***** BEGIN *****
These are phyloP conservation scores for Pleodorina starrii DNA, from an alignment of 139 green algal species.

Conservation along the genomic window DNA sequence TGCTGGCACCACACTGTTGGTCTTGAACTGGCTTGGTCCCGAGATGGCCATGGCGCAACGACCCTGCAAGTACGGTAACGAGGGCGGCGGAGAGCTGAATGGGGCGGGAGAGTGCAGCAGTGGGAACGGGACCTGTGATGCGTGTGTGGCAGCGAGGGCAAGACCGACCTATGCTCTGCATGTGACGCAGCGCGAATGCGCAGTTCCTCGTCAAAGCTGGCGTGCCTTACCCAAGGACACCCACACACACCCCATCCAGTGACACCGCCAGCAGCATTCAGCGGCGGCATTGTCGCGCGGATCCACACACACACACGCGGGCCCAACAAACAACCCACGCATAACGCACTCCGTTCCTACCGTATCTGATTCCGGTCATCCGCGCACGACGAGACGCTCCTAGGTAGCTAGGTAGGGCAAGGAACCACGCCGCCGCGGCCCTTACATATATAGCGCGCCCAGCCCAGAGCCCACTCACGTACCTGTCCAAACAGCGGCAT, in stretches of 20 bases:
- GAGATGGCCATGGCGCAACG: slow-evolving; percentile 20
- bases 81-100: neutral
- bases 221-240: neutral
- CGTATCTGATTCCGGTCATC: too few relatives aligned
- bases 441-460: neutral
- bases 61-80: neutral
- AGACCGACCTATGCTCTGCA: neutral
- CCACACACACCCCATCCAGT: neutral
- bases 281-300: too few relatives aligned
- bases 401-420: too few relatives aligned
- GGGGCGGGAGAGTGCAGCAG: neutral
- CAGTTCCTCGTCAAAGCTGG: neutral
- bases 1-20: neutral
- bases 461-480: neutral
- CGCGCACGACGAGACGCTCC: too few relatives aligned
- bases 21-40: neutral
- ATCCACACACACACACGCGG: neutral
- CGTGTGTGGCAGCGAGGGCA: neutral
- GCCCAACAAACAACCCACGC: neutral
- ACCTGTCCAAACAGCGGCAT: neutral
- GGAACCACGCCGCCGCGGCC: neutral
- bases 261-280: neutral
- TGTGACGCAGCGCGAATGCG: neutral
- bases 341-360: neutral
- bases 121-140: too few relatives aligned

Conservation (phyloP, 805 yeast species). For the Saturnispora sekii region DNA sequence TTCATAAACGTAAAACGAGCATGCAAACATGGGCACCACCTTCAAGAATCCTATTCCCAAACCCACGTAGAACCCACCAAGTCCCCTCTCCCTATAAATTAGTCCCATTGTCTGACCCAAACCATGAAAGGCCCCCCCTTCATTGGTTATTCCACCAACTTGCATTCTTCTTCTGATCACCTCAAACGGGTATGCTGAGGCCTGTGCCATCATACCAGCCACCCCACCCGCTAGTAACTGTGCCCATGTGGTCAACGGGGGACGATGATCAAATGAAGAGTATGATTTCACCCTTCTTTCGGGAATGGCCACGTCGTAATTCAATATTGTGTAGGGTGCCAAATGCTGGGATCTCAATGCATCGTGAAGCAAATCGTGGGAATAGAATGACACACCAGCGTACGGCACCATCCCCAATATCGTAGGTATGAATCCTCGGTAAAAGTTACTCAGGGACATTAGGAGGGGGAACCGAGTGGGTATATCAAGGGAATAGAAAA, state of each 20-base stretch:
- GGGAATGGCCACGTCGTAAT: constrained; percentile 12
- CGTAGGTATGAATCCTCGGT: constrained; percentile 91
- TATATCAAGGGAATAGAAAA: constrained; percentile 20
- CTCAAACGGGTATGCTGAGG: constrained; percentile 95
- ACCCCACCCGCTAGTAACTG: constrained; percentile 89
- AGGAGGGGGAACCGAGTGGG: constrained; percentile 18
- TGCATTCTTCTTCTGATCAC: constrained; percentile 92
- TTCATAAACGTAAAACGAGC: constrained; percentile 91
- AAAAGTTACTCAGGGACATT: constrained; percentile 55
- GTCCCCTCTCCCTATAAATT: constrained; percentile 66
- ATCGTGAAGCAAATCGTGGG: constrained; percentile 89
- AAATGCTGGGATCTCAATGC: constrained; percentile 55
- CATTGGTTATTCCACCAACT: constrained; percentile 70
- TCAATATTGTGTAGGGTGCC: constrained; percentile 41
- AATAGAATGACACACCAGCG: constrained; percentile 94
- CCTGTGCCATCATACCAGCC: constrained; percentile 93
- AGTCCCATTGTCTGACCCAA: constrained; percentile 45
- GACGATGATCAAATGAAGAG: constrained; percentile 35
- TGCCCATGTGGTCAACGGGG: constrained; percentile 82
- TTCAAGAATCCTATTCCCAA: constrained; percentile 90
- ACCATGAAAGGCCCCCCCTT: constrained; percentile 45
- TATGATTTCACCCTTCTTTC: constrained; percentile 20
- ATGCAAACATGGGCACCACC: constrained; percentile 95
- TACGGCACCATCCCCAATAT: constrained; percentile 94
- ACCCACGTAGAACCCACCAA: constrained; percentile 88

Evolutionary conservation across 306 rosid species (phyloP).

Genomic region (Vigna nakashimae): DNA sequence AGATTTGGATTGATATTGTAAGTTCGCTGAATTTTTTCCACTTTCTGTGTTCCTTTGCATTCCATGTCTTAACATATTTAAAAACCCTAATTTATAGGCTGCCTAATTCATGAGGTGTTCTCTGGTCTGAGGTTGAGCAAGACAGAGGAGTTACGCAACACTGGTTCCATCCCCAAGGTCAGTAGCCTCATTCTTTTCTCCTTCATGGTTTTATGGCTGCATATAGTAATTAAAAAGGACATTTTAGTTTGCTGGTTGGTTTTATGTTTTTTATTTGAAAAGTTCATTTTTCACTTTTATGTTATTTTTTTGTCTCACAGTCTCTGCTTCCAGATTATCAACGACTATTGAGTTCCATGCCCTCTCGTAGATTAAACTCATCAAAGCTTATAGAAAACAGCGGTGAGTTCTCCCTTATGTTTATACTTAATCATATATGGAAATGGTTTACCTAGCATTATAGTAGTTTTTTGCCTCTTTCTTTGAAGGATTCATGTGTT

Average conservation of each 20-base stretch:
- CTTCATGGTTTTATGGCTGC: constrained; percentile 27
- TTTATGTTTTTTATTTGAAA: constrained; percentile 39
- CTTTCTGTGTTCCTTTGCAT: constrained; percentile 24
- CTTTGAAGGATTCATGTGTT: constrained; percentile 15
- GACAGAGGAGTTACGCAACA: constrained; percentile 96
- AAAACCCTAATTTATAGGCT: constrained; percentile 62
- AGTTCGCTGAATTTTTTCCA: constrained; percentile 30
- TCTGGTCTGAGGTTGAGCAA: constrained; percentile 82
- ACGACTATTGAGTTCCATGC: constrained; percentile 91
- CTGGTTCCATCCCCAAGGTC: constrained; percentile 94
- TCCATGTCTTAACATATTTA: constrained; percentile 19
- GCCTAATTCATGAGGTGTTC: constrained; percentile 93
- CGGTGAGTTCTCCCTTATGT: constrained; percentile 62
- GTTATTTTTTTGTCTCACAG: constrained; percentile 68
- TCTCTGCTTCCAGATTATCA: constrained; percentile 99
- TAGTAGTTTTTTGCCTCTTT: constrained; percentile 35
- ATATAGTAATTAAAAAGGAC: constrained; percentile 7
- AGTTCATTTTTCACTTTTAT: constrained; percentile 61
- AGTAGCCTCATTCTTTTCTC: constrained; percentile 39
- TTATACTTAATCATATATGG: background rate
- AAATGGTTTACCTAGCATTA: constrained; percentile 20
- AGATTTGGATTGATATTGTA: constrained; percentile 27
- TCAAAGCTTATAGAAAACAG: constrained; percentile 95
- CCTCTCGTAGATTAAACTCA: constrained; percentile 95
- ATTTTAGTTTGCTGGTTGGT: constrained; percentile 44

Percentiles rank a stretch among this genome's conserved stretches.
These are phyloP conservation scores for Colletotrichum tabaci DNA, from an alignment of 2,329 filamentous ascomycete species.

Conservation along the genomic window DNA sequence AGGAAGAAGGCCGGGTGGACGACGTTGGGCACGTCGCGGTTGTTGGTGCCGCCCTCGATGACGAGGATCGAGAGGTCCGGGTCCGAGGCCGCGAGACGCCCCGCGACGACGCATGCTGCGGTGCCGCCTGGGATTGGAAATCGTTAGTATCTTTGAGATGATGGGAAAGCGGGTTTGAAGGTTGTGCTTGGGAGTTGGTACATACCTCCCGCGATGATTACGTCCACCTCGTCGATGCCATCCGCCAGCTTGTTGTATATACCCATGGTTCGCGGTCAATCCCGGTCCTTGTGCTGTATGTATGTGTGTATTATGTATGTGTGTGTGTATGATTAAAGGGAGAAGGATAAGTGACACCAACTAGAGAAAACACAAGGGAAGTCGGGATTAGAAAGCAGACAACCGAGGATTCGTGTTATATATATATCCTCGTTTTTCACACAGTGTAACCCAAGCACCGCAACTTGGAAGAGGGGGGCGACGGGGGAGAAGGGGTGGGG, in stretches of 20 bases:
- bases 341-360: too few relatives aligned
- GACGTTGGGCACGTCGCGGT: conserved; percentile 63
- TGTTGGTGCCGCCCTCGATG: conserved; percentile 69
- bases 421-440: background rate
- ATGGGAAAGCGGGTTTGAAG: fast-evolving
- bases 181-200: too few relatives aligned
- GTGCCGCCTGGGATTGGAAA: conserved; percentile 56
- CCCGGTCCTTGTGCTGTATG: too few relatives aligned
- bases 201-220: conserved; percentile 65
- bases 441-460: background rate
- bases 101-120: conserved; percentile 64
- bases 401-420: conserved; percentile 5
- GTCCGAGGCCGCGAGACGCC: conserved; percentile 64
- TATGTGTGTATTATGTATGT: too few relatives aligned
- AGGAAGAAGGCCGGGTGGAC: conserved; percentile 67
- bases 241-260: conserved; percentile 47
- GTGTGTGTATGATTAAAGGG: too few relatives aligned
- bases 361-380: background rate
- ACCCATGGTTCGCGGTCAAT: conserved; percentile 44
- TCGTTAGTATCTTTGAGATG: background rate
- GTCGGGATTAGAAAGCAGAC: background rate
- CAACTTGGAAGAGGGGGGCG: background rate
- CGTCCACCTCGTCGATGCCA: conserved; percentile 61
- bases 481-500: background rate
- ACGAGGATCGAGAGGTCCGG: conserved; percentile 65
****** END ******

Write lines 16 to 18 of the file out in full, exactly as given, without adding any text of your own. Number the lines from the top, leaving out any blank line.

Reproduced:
- bases 461-480: neutral
- CGCGCACGACGAGACGCTCC: too few relatives aligned
- bases 21-40: neutral